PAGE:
Shaked’s list of 28 candidates also includes Professor Aviad Hacohen, who writes the judiciary column for Shledon Adelson’s daily Israel Hayom, as well as Tel Aviv District Court Judge George Karra, Tel Aviv District Court Judge Chaled Kabub, Tel Aviv District Court Judge Dr. Michal Agmon-Gonen, Central District Court Judge Menachem Finkelstein, Haifa District Court Judge Yael Willner, Tel Aviv District Court Judge Ruth Ronnen, Central District Court Judge Prof. Ofer Grosskopf, Central District Court Judge Michal Nadav, Jerusalem District Court Judge Tamar Bazak Rappaport, Tel Aviv District Court Judge Gilad Neuthal, Official Receiver General Prof. David Hahn, Adv. Asaf Posner, Prof. Aviad Hacohen, Tel Aviv District Court Judge Dr. Kobi Vardi, Tel Aviv District Court Judge Shaul Shohat, Nazareth District Court Judge Asher Kula, Jerusalem District Court Judge Nava Ben-Or, Jerusalem District Court Judge Ram Winograd, Jerusalem District Court Judge David Mintz, Jerusalem District Court Judge Moshe Sobel, Jerusalem District Court Yigal Mersel, Prof. Haim Sandberg, and Prof. Shahar Lifshitz.

Shaked’s final four will likely include two rightwingers, an Arab and a centrist woman, such as Judge Tamar Bazak Rappaport, who also serves, as Vice Chairman of the Anti-Trust Tribunal, which deals with issues of cartels, monopolies and mergers.

Of the two rivals, Shaked turned out to be the one speaking softly and holding a big stick behind her back. Naor was loud and blustery, and it looks like she got her way — for now. But Shaked did not put down her big stick, and in the long and exhausting struggle the country’s judiciary will be undergoing soon, she likely plans to bring home a few wins.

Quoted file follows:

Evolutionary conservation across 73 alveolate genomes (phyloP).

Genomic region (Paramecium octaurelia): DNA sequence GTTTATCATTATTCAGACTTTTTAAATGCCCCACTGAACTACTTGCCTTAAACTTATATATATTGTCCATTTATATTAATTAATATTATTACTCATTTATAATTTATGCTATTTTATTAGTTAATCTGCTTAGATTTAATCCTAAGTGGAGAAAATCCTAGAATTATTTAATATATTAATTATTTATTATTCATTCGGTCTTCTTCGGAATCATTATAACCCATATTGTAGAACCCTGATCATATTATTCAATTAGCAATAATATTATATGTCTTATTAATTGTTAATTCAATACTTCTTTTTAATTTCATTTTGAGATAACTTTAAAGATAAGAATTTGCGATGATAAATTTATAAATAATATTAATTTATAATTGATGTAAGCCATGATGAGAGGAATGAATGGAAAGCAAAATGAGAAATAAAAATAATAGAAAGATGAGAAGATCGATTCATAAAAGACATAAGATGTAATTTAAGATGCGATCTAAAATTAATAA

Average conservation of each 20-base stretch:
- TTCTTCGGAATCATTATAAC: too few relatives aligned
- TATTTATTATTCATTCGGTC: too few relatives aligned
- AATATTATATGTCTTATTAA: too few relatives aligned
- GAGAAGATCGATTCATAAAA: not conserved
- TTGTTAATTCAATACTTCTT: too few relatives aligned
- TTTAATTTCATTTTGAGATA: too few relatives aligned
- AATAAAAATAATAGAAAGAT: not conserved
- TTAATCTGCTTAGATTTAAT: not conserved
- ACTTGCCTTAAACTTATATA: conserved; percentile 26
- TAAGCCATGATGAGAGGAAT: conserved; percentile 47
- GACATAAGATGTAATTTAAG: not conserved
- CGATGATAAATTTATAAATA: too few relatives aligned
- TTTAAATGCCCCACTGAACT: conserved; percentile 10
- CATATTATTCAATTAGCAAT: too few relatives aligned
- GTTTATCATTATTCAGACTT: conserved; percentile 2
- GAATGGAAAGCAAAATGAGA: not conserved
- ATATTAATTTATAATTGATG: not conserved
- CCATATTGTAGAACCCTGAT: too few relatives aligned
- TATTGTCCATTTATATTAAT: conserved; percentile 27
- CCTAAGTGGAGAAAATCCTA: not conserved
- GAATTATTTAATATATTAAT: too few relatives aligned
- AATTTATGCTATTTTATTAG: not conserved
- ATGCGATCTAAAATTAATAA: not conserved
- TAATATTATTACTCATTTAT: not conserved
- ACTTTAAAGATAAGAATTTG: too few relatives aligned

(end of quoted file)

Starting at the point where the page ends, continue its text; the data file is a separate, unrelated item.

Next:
David Israel

Did Ayelet Shaked Borrow a Page from FDR’s Play Book?

Friday, November 4th, 2016

Is it possible that Justice Minister Ayelet Shaked (Habayit Hayehudi) initiated the legislation that so upset Supreme Court President Miriam Na’or not so much to make constitutional changes at a breakneck speed, but instead as a shot across the court’s bow on the future of Amona?

Israeli media are bustling with more and less informed commentary regarding this week’s showdown between Justice Na’or and Justice Minister Shaked. Na’or was so enraged at the insolence of Shaked’s move to promote (tacitly) a bill that deprives the high court of its veto power on high court judicial nominations, that she sent her a written warning, well leaked, about how Shaked’s move was tantamount to placing a gun on the table.